Article Archive

Online Exclusives

Black Soil: Chernozem and Tusit in Ukraine (January 2017)

Black soil was packed into a plexiglass sarcophagus two feet wide and six feet high. We stood in the basement of the Center for Urban History of East Central Europe in the UNESCO World Heritage–designated, Western Ukrainian city of Lviv, variously called Lemberg, Lvovuv, or Lviv depending on which country claimed or occupied it. The soil defied iPhone photography. Black soil. ChernozemRead more>

54th New York Film Festival’s “Projections” (January 2017)

54th New York Film Festival’s “Projections”
New York City
October 7–9, 2016

Focusing less on the avant-garde canonical tradition and more on the endless possibilities of the moving image, Projections, the avant-garde section of the New York Film Festival, has become a laboratory of visionaries where cinema invokes critical thinking on its own terms.

The focus of the festival-within-a-festival in a three-day span and the intimate space of the two screening rooms of the Elinor Bunin Munroe Film Center enabled an ongoing discussion in which each program had its own internal rhythm while still creating a space for self-reflection…Read more>

The Light Inside: Wendy Snyder MacNeil, Photographs and Films (August 2016)

The Light Inside: Wendy Snyder MacNeil, Photographs and Films

Two figures pose against an old building; one sticks out its tongue, an aged hand reaching up to hold a devilish mask over its unseen face. This photograph, Williamsville, Vermont (1972), from the portfolio Unitarian Universalist Church, Williamsville VT (1967–72) by Wendy Snyder MacNeil, is a self-portrait with the artist’s grandmother. But at first glance, their diminutive presence against the abstracted geometry of the weatherboard reminded me of someone else: the careful composition and playful use of masking as a refusal to meet the gaze of her own camera brought to mind the childhood work of Francesca Woodman—one of Snyder MacNeil’s most famous students…Read more>

Nicholas Nixon: About Forty Years (April 2016)

Nicholas Nixon: About Forty Years

Wandering into Fraenkel Gallery, I was unexpectedly struck by an image in this show of Nicholas Nixon’s large format, black-and-white photographs. The picture hung alongside two others that were also taken in the late 1980s during the height of the AIDS crisis in the United States. In the first photograph, George Gannett, Barrington, Rhode Island (1989), a man lies sleeping beside a window. With his gaunt head hanging backward and his mouth agape, he is visibly exhausted. Medical equipment fills the room as testimony to death’s banalities…Read more>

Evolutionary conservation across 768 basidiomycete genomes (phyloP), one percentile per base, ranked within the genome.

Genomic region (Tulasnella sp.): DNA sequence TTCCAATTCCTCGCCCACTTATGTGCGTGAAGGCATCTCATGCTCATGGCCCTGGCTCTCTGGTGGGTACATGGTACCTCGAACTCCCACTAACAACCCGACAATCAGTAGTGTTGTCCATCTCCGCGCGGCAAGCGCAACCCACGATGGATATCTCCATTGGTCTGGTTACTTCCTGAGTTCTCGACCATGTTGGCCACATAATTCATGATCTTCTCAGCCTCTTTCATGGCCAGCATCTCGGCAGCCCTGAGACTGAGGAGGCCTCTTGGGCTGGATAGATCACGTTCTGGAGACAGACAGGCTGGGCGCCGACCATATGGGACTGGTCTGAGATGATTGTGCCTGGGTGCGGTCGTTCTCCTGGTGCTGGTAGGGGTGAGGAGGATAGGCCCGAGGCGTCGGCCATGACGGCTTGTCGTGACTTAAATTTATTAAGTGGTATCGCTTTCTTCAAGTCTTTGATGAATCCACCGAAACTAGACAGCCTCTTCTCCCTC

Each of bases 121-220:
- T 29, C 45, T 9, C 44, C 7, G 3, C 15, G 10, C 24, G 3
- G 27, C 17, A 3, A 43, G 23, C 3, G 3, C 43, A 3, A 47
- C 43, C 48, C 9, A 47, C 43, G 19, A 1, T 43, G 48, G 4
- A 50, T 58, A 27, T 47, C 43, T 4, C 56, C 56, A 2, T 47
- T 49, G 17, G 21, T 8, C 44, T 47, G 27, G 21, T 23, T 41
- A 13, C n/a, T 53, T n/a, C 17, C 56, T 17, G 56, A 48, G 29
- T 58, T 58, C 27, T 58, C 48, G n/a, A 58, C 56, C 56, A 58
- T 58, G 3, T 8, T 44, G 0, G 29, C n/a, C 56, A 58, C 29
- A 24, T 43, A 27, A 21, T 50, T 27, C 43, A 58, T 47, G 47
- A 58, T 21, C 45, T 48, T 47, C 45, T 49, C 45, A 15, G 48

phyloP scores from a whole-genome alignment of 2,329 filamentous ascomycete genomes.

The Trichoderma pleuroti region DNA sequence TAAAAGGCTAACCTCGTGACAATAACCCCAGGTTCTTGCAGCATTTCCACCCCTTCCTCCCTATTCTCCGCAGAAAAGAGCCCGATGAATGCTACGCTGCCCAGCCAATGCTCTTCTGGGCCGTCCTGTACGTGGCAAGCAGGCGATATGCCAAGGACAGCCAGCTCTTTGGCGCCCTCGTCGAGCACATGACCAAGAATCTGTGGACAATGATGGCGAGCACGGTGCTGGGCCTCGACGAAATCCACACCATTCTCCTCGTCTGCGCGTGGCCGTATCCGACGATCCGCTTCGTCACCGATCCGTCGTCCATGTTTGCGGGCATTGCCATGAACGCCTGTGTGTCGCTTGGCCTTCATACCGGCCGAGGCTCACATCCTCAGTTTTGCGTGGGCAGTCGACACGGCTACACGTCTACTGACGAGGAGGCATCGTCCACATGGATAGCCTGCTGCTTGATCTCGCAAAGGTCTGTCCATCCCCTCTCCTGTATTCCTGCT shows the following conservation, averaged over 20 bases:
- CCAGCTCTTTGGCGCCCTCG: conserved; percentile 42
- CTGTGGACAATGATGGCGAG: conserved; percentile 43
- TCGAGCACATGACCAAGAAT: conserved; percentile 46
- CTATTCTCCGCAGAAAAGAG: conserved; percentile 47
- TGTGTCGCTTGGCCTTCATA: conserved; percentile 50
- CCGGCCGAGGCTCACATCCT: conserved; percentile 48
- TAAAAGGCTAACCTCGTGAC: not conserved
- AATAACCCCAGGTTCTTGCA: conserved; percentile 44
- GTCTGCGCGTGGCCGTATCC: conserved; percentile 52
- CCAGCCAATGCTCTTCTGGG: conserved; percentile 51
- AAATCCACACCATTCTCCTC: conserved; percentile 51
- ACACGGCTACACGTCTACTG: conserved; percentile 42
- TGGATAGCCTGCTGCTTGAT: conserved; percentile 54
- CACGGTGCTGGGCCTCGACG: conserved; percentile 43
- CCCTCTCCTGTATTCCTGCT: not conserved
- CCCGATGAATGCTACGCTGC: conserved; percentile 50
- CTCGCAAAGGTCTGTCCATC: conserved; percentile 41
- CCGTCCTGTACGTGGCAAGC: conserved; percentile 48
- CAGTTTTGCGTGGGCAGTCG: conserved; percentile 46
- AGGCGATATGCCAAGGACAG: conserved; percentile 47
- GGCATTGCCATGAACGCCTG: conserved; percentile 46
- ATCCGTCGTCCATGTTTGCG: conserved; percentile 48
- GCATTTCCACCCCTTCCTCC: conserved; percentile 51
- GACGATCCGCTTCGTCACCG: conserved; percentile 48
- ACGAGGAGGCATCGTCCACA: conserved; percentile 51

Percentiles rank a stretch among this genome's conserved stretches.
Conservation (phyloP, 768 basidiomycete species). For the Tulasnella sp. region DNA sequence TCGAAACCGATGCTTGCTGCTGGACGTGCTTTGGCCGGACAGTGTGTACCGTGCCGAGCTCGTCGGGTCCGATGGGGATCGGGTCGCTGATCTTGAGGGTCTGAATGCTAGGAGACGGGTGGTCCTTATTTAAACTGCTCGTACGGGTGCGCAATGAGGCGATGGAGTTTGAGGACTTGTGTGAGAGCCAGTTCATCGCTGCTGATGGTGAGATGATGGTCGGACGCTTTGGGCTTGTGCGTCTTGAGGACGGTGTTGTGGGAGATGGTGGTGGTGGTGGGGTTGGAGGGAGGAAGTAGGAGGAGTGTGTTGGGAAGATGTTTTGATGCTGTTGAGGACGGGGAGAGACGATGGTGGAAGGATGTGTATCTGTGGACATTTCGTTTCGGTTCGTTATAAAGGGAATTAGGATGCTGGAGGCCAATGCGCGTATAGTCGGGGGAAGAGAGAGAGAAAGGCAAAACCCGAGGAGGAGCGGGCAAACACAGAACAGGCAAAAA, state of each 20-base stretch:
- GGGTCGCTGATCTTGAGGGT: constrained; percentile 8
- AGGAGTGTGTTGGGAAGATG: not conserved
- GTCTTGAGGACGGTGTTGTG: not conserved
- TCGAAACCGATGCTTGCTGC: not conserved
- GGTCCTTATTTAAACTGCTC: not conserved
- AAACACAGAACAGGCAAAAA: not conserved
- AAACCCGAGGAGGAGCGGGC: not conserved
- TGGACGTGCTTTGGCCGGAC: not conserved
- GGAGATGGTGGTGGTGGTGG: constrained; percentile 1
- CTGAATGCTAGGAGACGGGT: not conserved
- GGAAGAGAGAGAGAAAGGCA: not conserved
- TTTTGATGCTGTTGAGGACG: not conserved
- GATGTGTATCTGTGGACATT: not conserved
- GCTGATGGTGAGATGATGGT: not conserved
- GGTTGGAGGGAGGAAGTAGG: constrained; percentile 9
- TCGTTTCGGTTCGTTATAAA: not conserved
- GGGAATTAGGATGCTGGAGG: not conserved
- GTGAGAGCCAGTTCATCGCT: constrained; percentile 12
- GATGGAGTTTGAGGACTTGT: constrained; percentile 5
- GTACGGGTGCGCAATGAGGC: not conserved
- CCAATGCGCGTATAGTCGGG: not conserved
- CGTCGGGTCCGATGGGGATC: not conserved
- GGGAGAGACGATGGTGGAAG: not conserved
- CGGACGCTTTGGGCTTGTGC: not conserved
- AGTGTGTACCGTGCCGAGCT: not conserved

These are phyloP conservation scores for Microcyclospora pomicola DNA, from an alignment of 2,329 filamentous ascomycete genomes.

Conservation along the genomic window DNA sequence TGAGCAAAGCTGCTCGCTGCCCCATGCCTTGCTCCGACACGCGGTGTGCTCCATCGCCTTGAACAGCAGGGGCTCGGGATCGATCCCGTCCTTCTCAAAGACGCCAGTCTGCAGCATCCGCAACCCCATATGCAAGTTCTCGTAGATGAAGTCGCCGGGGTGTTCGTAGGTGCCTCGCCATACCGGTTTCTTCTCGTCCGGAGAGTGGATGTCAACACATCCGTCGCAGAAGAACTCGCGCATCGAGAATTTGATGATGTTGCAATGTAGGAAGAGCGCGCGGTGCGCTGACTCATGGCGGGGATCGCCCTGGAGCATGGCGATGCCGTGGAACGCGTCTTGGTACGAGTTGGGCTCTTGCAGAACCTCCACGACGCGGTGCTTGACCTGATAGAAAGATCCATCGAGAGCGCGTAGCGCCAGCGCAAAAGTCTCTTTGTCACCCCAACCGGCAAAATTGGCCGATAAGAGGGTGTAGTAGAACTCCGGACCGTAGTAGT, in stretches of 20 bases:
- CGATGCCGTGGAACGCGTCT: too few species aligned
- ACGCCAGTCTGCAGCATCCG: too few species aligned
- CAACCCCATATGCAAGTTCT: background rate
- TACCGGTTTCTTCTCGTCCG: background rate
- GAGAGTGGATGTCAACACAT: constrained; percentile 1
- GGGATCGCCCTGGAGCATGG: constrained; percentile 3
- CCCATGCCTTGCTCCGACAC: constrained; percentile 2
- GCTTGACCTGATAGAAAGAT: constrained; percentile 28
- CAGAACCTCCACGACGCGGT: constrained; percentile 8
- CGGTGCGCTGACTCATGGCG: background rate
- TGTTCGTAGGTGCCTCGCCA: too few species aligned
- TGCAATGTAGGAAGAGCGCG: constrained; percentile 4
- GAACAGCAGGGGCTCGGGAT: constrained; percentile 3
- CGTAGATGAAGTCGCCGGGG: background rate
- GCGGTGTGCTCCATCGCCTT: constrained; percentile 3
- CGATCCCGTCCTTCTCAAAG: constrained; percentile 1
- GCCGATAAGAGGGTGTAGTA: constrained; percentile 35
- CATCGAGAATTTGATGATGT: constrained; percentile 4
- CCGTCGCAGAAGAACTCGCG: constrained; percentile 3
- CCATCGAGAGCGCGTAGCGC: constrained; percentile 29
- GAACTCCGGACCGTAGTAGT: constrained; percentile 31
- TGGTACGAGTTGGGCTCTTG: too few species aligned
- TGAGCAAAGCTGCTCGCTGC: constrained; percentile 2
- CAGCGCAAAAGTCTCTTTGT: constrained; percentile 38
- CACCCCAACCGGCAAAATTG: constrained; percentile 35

The Metropolitan Museum of Art Inaugurates the Met Breuer (March 2016)

The Metropolitan Museum of Art Inaugurates the Met Breuer

Great artists reinvent themselves continually. Great museums do too. The Metropolitan Museum of Art, the biggest museum in the Western Hemisphere, houses an encyclopedic collection that spans history and the globe, with important works from ancient Egypt to sound pieces commissioned this year. Its strong suit has never been Modern and Contemporary Art, until a mammoth gift in March 2013 of eighty-one Cubist masterworks from cosmetics billionaire Leonard A. Lauder. Now, the museum has to make room for it…Read more>

Illumination: An Exhibition of Fine Art Photography (January 2016)

Illumination: An Exhibition of Fine Art Photography

Agora Gallery
New York City
November 3–24, 2015

Recently on view at Agora Gallery (located in Chelsea under the High Line park), the exhibition Illumination: An Exhibition of Fine Art Photography included nine photographers. Among the stunning landscapes and abstract images of their co-exhibitors, three women—Bruna Vangi, Hermoine Macura, and Samanta Aretino—stood out precisely because their images included working-class subjects, women, children, and the disabled. These women’s images capture global concerns while demonstrating the wide variety of human existence…Read more>

Best of Enemies (November 2015)

Best of Enemies

By Morgan Neville and Robert Gordon
Magnolia Pictures/2015/87 min.

I wonder what Morgan Neville and Robert Gordon, the two co-directors of the documentary Best of Enemies (2015), would say about Network. Sidney Lumet’s 1976 film examines the career of Howard Beale, a veteran newscaster who denounces television on air and then finds himself denouncing it night after night before an audience of millions. Much of the film’s brilliance derives from one paradoxical insight: media critique makes for great viewing. Tune in to any screen—iPhone, -Mac, or -Pad, or even an old fashioned television—and you’ll see hundreds of Beales, trashing the news/entertainment complex that’s made them millionaires…Read more>

James Carman: Grasshopper Lies heavy: A Remembrance of Hiroshima 70 Years On (September 2015)

James Carman: Grasshopper Lies heavy: A Remembrance of Hiroshima 70 Years On

August 6–September 11, 2015

The nuclear bombings of Hiroshima and Nagasaki were unprecedented in human history. Preceding today’s drone warfare, they marked the first time that the push of a button reduced entire cities to rubble and people to shadows. The blasts, combined with the radiation sickness and burns in the months after the bombs, would kill more than 200,000 people and scar the Japanese people and culture for decades to come. James Carman’s current exhibition, The Grasshopper Lies heavy: A Remembrance of Hiroshima 70 Years On, seeks to explore these scars, make something beautiful from the tragedy, and hopefully help us move toward peace…Read more>

One-Way Ticket: Jacob Lawrence’s Migration Series and Other Works, by Claire Ittner (July 2015)

One-Way Ticket: Jacob Lawrence’s Migration Series and Other Works

Museum of Modern Art
New York City
April 3–September 7, 2015